Interview - Richard Bradley

Interview: Richard Bradley, Richard Bradley Productions: 3rd June 2004

Media Man Australia further explores the world of film making, and in particular, the Australian market.

Richard Bradley is one of Australia's most respected and successful film and documentary makers.

In this insightful interview, Bradley discusses the business end of film making, behind the "glitz", and elaborates on his latest feature film, 'Brothers At War'.

Mediaman: Many people have asked if Brothers at War is just a "shoot 'em up bikie flick" or does it have a real script?

Richard Bradley Productions: That is a good question. Although the event attracted our attention it was the screenplay that really worked for us. The screenplay took three writers nearly 4 years to perfect as a three act dramatic story that would attract good actors.

Mediaman: Is that why actors like Colin Friels who is one of our best actors and stage actors wanted to do the film?

Richard Bradley Productions: Exactly. He fell in love with it the moment he read it. He could see a three act story with strong characters built on a background of ordinary people caught in extraordinary events. The screenplay is the most important element of a good film, without it you will always struggle to deliver. Many multimillion dollar blockbusters have sunk without a trace because they forgot the script when producing the special effects or having to pay a couple of big stars so much money they had to rewrite the script because they didn't have enough to make the good story they originally had. And believe me, that happens a lot - we don't have that problem with this.

Mediaman: Obviously bikies and bike culture enthusiasts will want to see this film but what about the wider audience?

Richard Bradley Productions: A good dramatic script will give us the entire market because everyone enjoys a good story that is produced to its dramatic potential. No matter what it is about. And although some people may not want to see a "bikie film" they will when they hear about it from others who have seen it. At the end of the day, the best marketing weapon a film has, is positive word of mouth.

Mediaman: You mention "dramatic" a lot, how accurate is the script and where did you get the information from?

Richard Bradley Productions: Brothers At War is a dramatisation based on historical events. The information came direct from sources such as police and bikies and from public record material. The film will have a disclaimer saying that it is a dramatisation.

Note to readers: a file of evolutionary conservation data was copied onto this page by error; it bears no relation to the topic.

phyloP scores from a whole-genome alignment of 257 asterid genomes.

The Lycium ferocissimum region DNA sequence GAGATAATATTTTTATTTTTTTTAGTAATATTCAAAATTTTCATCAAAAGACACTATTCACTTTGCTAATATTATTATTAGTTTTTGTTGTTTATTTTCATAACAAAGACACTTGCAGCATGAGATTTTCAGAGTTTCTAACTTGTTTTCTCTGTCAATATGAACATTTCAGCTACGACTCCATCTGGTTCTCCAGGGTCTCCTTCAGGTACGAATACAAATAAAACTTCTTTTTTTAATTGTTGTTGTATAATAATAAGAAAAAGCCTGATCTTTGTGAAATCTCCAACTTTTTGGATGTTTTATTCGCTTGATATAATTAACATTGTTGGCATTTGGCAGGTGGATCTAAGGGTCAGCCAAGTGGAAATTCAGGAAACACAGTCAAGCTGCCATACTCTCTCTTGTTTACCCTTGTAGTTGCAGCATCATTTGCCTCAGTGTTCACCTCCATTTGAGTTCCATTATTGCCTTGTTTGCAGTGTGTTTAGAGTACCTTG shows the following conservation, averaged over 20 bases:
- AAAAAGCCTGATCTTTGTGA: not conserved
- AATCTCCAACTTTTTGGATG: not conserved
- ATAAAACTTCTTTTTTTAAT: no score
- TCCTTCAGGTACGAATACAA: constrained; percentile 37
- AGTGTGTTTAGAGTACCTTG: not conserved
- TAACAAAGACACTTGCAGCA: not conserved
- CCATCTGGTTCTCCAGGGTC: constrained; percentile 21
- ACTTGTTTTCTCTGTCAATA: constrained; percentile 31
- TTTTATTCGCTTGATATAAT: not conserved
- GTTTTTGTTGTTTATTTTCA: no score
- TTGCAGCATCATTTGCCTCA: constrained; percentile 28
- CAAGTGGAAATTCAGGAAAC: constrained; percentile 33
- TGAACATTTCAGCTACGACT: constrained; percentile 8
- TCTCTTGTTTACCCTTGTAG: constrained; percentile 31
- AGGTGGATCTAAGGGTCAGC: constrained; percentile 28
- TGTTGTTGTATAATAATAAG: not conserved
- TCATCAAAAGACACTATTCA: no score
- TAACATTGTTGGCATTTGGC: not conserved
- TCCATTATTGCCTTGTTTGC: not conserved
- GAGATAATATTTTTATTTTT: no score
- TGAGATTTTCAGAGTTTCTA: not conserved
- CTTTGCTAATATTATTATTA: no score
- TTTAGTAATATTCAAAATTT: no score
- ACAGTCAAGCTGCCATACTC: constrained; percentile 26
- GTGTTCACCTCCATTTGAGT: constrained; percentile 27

Mediaman: I notice that you have a theatrical release in place, how important is that?

Richard Bradley Productions: Very important, no matter how limited the release it will cater for 10BA guidelines to provide investors with tax deductions on their investment. A television sale also does this as well.

Mediaman: Some people are worried that the Tax Office won't allow 10BA for the film.

Richard Bradley Productions: 10BA is Government Legislation enacted by Federal Parliament and has nothing to do with the Tax Office. 10BA was brought in many years ago to assist local films to find private investment because they are speculative investments. Providing we comply with 10BA, investors will get a deduction - it is very simple. The Tax Office rules on the level of deduction investors can claim. This film has a 10BA provisional certificate that it is a Qualifying Australian Film and providing the investment is spent properly in the actual production of the film, investors will get their deduction. Our Executive Producer IMMM can answer those question in greater detail. But the Government (either Liberal or Labour) are very keen on 10BA because Australian films promote Australian culture and identity, that's why The Australian Film Commission and the NSW Film and TV Office which are Federal and State funding bodies invested into this film - to get it made.

Mediaman: Talking about Australia, I notice that you have not presold this to other countries around the world, why not?